Crowe, who wrote a book on the subject entitled Dying for a Home, has worked in the area as a nurse specializing in care for the homeless for more than 20 years. She can’t remember the last time an affordable housing unit was built here.

But only a few street lights away, along Sherbourne and King streets south of Richmond Street, condominium development is booming.

According to John Pasalis of brokerage Realosophy Realty, Toronto has 132 current high-rise condo projects under construction — more than any other city in North America, including New York, which has 86.

The Toronto real estate market is hot in other parts of the city as well, serving as a magnet for international investors and developers. In 2011, home sales soared by 17.5 percent compared to the previous year in the Greater Toronto Area.

“There are a lot of economists and others who have been saying, on the ownership side, that house prices in Toronto have been defying gravity and the trend in the United States and many parts of Europe where the markets are basically collapsing right across the spectrum,” noted Michael Shapcott, director of affordable housing and social innovation at the Wellesley Institute, a non-profit urban health think-tank.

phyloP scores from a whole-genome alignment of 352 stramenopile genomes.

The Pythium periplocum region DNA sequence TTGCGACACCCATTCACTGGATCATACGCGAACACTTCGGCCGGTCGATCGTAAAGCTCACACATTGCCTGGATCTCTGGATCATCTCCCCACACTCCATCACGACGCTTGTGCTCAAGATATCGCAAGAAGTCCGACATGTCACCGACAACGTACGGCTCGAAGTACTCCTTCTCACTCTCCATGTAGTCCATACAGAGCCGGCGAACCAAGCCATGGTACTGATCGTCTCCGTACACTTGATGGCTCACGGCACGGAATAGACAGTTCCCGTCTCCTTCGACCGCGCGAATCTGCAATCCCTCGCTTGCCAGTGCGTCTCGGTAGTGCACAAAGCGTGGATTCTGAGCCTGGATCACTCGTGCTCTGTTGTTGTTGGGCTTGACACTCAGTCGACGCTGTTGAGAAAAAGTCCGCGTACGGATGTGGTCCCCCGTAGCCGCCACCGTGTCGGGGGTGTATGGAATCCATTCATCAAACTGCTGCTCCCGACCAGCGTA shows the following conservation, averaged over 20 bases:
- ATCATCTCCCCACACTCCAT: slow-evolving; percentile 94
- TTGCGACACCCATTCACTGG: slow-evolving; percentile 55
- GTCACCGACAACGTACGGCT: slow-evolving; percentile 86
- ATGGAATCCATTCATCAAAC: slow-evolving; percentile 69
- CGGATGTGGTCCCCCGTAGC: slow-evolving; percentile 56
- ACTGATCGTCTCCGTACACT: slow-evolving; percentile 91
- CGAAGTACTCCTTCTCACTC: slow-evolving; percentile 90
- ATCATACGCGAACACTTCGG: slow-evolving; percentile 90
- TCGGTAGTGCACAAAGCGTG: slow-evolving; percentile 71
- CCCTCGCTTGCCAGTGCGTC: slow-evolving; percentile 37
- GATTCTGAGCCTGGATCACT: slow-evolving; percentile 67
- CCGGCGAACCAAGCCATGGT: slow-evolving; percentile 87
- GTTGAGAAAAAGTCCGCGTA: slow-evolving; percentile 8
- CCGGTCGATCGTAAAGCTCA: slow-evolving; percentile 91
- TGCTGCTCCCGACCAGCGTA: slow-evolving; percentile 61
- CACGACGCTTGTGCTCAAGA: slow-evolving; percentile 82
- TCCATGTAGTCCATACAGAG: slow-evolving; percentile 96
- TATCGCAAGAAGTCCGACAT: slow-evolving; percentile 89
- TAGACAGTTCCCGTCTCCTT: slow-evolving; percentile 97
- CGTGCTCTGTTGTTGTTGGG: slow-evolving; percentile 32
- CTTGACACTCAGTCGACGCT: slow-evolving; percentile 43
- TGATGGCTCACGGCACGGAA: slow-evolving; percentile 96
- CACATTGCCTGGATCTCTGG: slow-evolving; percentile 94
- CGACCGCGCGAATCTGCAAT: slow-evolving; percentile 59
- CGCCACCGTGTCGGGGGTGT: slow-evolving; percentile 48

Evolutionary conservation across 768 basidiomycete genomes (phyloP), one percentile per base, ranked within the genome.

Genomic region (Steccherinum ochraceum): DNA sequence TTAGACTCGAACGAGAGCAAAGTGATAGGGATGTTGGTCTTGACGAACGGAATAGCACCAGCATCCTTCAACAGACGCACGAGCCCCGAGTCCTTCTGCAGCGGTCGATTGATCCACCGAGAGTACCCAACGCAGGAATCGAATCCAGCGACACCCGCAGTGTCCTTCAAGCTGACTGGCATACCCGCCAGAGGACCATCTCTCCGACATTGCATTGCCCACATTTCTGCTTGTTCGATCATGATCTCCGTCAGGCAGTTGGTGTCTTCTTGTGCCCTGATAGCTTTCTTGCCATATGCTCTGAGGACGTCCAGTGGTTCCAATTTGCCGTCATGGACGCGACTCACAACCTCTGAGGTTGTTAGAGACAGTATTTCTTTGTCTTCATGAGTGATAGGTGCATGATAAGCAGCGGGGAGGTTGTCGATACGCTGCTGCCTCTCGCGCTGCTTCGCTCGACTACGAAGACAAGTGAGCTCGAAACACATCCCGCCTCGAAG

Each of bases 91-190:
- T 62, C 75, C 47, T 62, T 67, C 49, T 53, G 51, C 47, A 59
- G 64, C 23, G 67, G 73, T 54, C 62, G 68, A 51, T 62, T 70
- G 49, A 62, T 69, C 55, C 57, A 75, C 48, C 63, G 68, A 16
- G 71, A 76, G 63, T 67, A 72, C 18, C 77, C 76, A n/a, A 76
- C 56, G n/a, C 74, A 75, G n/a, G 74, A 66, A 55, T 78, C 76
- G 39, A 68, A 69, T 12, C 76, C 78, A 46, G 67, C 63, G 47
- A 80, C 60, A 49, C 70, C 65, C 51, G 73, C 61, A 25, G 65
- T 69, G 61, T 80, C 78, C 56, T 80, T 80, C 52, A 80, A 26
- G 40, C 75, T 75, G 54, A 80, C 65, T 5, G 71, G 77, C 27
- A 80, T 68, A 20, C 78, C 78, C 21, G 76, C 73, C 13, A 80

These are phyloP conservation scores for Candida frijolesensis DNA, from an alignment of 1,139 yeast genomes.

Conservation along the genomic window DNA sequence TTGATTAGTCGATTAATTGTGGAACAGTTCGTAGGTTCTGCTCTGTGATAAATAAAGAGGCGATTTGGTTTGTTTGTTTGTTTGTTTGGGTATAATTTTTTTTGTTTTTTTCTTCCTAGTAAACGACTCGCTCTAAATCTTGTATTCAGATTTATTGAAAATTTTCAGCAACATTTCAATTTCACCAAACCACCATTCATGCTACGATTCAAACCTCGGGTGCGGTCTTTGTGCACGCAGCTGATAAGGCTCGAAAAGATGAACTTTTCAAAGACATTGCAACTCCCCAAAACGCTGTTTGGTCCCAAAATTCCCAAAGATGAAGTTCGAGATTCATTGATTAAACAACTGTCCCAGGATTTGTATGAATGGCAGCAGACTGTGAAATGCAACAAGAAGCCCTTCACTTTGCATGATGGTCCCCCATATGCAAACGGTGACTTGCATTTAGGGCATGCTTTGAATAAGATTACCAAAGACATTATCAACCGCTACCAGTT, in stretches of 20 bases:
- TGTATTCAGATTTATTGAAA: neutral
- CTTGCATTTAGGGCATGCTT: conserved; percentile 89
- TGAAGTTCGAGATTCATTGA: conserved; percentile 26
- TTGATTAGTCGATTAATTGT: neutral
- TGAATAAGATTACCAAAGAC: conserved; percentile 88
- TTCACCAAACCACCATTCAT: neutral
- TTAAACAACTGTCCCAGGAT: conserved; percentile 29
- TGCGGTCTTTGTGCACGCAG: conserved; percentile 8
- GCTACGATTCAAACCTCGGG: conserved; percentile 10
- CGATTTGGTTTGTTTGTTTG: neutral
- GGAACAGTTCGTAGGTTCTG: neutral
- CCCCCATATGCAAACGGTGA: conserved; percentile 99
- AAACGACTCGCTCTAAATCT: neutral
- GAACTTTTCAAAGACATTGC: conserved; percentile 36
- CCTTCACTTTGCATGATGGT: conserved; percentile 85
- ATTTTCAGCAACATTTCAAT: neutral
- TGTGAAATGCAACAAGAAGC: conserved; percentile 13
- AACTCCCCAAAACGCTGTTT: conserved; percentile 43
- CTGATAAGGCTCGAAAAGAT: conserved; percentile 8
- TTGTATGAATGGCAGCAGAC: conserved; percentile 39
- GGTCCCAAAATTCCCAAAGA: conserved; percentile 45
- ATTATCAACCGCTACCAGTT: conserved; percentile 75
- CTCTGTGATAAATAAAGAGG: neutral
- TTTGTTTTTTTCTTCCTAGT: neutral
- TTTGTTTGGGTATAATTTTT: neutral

“The Toronto housing market, on the ownership side, has remained relatively robust,” he added.

In particular, there’s a growing interest in ultra-luxurious homes in midtown Toronto, specifically those in the range of $2.5 million and greater.

“We are seeing certainly more international buyers buying these higher-end homes,” said Andy Taylor, a broker at Sotheby’s International Realty Canada. “My partner and I have dealt with more international buyers in the $2.5 million and above range in the past year than we have in the past four years.”

Taylor proposes several reasons as to why Toronto is seen as an attractive place for investors: the perceived stability of the economy, a high standard of living, good education, and what is seen as a strong, reliable banking system.

In the last six months of 2011, there were 102 sales of luxury properties in the Multiple Listing Service’s C12 zone, which includes highly desired midtown neighbourhoods such as Rosedale, Forest Hill and the Bridle Path.